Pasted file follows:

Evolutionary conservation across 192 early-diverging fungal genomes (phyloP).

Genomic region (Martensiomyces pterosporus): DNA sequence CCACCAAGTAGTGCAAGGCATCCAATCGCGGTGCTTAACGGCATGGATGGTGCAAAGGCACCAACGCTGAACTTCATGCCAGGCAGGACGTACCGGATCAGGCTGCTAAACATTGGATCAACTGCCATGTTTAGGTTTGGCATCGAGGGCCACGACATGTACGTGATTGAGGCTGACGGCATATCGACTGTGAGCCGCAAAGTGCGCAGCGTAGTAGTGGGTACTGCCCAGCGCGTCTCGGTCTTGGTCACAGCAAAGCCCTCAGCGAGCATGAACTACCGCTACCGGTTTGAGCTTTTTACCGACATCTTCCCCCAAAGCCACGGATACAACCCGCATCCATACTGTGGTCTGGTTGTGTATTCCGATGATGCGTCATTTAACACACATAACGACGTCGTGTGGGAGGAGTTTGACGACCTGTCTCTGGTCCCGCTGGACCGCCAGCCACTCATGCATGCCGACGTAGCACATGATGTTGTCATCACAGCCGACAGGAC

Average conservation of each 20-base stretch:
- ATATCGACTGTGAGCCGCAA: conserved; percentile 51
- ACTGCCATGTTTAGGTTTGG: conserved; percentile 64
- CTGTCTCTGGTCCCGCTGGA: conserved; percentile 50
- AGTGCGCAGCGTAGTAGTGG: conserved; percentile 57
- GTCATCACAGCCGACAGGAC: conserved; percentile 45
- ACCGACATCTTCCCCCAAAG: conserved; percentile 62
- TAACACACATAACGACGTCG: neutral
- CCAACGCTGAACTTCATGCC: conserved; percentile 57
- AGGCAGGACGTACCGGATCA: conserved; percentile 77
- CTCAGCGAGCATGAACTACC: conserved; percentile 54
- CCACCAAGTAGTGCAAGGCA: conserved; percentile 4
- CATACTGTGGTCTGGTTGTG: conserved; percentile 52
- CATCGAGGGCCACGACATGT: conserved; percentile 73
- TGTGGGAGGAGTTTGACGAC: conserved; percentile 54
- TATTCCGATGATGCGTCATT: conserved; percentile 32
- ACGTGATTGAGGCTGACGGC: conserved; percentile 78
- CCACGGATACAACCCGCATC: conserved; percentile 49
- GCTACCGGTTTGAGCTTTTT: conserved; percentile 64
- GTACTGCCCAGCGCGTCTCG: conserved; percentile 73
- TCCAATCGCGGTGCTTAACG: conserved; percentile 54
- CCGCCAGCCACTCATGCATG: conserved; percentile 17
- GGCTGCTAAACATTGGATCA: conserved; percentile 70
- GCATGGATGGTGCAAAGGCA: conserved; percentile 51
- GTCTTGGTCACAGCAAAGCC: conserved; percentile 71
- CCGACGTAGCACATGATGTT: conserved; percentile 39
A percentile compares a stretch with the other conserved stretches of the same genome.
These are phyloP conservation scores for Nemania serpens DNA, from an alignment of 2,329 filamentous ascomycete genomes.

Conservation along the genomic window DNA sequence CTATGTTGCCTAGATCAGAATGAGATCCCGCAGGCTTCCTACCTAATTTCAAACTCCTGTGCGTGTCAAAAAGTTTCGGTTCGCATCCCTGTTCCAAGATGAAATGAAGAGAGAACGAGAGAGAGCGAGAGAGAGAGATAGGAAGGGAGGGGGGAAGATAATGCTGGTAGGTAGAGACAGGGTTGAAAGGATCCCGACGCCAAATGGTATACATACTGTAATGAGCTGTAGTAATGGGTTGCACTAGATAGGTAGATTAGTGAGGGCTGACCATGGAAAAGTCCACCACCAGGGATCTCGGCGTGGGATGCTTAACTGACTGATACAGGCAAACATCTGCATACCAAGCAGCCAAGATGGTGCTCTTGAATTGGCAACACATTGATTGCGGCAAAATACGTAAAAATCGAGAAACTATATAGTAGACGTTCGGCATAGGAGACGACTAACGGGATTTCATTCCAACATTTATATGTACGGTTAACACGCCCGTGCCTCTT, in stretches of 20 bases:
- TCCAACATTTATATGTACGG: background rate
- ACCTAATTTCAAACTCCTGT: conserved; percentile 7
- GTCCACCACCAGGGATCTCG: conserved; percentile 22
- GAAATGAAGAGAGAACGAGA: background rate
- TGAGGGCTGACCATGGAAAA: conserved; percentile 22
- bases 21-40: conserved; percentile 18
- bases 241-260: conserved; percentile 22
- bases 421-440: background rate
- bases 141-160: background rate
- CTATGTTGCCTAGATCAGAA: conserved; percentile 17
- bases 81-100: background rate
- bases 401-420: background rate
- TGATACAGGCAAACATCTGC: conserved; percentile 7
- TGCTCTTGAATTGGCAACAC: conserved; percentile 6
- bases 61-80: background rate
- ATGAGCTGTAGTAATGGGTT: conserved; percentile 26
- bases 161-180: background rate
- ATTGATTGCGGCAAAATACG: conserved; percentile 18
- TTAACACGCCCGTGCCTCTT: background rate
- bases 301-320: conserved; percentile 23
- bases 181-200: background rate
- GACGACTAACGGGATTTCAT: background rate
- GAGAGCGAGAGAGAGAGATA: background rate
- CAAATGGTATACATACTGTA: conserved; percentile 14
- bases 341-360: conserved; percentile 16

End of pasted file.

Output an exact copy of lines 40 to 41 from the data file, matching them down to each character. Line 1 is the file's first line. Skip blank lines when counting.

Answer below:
- bases 141-160: background rate
- CTATGTTGCCTAGATCAGAA: conserved; percentile 17